[FIGURE 8 OMITTED]
Tod seizes upon the relentless bareness of the rocks to make a connection with the tragic fall of two of Rajasthan's most illustrious heroes during the Muslim invasion by Muhammad Ghuri in 1192 CE. It is thus the "melancholy charm" linked to the romanticized history of the Rajputs that Tod emphasizes in his meditations on the sublime aspects of the site.
Tod's various descriptions of landscapes in his Annals and Antiquities of Rajasthan seem to fall in more with the contemporary picturesque aesthetic designed to provoke astonishment and delight in the viewer, than with any overt colonialist agenda of proving the inferiority of the colonized or the superiority of the colonizer, though he also never for a moment forgot his role as the British Governor General's political agent to the western Rajput states. In Tod's tendency to compare features of Rajasthani landscapes with certain well-known European archaeological sites (like the cities of ancient Tuscany) or with European mythology (such as the lower world of Erebus), we can observe a certain 18th-century civic humanism which sought to include the entire planet in the same humanity with local variations, rather than the stricter hierarchization of cultures of the later 19th century. Also, instead of feminizing the oriental landscape of Rajasthan, Tod seems to be drawn by virile scenes of mountain peaks and sublime waterfalls, (12) and to identify with its princely heroes of the past. So, in this transitional period between the end of the 18th century and the Victorian heyday of the British Empire, Tod's texts seem to manifest an overlapping of the prevailing discursive frameworks: (13) Renaissance empiricism, an interest in rational objectivity, as well as a Romantic concern with moving scenes of ruins and imposing natural phenomena.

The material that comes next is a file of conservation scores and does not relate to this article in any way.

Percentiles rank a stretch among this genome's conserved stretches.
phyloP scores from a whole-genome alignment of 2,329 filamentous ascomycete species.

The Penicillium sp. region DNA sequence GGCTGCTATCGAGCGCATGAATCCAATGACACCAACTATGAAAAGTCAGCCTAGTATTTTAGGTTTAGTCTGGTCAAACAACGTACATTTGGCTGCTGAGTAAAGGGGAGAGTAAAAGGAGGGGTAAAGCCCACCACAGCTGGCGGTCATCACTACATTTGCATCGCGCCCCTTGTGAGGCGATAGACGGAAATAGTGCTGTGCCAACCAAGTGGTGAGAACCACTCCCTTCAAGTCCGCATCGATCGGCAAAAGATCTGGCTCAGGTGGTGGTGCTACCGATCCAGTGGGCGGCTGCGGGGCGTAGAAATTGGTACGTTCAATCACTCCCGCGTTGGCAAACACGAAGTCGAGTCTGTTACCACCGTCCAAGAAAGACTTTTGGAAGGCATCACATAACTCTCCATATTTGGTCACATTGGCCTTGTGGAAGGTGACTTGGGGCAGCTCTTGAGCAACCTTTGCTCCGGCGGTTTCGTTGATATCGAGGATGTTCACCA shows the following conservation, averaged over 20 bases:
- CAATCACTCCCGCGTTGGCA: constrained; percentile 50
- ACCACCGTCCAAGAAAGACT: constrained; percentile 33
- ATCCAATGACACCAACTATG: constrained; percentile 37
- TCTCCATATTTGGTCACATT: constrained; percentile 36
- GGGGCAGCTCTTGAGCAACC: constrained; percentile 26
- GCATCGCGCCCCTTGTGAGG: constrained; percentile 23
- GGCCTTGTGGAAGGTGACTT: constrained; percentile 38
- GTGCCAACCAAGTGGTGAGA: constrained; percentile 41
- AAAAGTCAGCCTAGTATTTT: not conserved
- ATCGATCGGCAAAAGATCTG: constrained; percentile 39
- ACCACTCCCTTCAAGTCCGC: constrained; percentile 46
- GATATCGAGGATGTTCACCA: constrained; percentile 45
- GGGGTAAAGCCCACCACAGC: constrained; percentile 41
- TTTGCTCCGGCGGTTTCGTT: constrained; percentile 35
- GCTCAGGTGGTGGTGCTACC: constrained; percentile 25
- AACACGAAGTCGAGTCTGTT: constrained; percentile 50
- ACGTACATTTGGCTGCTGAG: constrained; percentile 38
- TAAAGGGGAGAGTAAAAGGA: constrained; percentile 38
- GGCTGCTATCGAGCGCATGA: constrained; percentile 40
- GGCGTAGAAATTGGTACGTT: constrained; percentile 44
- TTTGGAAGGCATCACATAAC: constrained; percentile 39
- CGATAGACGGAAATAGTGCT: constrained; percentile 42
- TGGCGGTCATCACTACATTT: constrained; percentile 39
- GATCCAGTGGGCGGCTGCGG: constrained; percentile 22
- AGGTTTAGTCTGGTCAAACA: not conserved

Except for figure 5, all illustrations in this chapter are by courtesy of the Royal Asiatic Society, London.
(1) See Edmund Burke, A Philosophical Enquiry into the Origin of our Ideas of the Sublime and the Beautiful (1757) , repr. Oxford, 1998; and Charlotte Klonk, Science and the Perception of Nature: British Landscape Art in the late 18th and early 19th centuries, New Haven, 1996, pp. 28-29 and 67-100.
(2) See Nigel Leask, Curiosity and the Aesthetics of Travel Writing, 1770-1840, Oxford, 2002, pp. 51, 107-08, 121-22, 274.
(3) Mildred Archer and Ronald Lightbown, India Observed: India as Viewed by British Artists, 1760-1860, London, 1982, pp. 8-10, 12-13.
(4) The edition referred to in this chapter (henceforth abbreviated as Annals) is an Indian reprint of Douglas Sladen's 1859 edition, issued by Rupa & Co., Delhi, 1997. The Personal Narratives appear in vol. I, pp. 519-621 and vol. II, pp. 477-613. For uses of "picturesque" see vol. I, pp. 529-31, 543, 573, 579, 614; vol. II, pp. 504, 535, 539; for uses of "sublime" see vol. I, p. 532; vol. II, p. 573.
(5) Raymond Head, Catalogue of Paintings, Drawings, Engravings and Busts in the Collection of the Royal Asiatic Society, London, 1991, p. 109.
(6) RAS 037.021; see Head, Catalogue, p. 112. An engraving after Waugh's drawing appeared in the original (1829/32) edition of Annals, vol. I, facing p. 669.
(7) RAS 037.031; see Head, Catalogue, p. 113; engraved vol. I, facing p. 774.
(8) Figure 3: RAS 037.003; see Head, Catalogue, p. 110; engraved vol. I, facing p. 211. Figure 4: RAS 037.020; see Head, Catalogue, p. 112; engraved vol. I, facing p. 653.
(9) RAS 037.108; see Head, Catalogue, p. 116; engraved vol. II, facing p. 740.
(10) RAS 037.094; see Head, Catalogue, p. 116; engraved vol. II, facing p. 716.
(11) RAS 037.110; see Head, Catalogue, p. 116; engraved vol. II, facing p. 746.
(12) See Harriet Guest, "Curiously marked: tattooing, masculinity and nationality in 18th-century perceptions of the South Pacific" in John Barrell (ed.), Painting and the Politics of Culture: New Essays on British Art, 1700-1850, Oxford, 1992, pp. 101-34.
(13) See Klonk, Science and the Perception of Nature, pp. 35 and 99-100.
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|Title Annotation:||James Tod|
|Publication:||Marg, A Magazine of the Arts|
|Article Type:||Critical essay|
|Date:||Sep 1, 2007|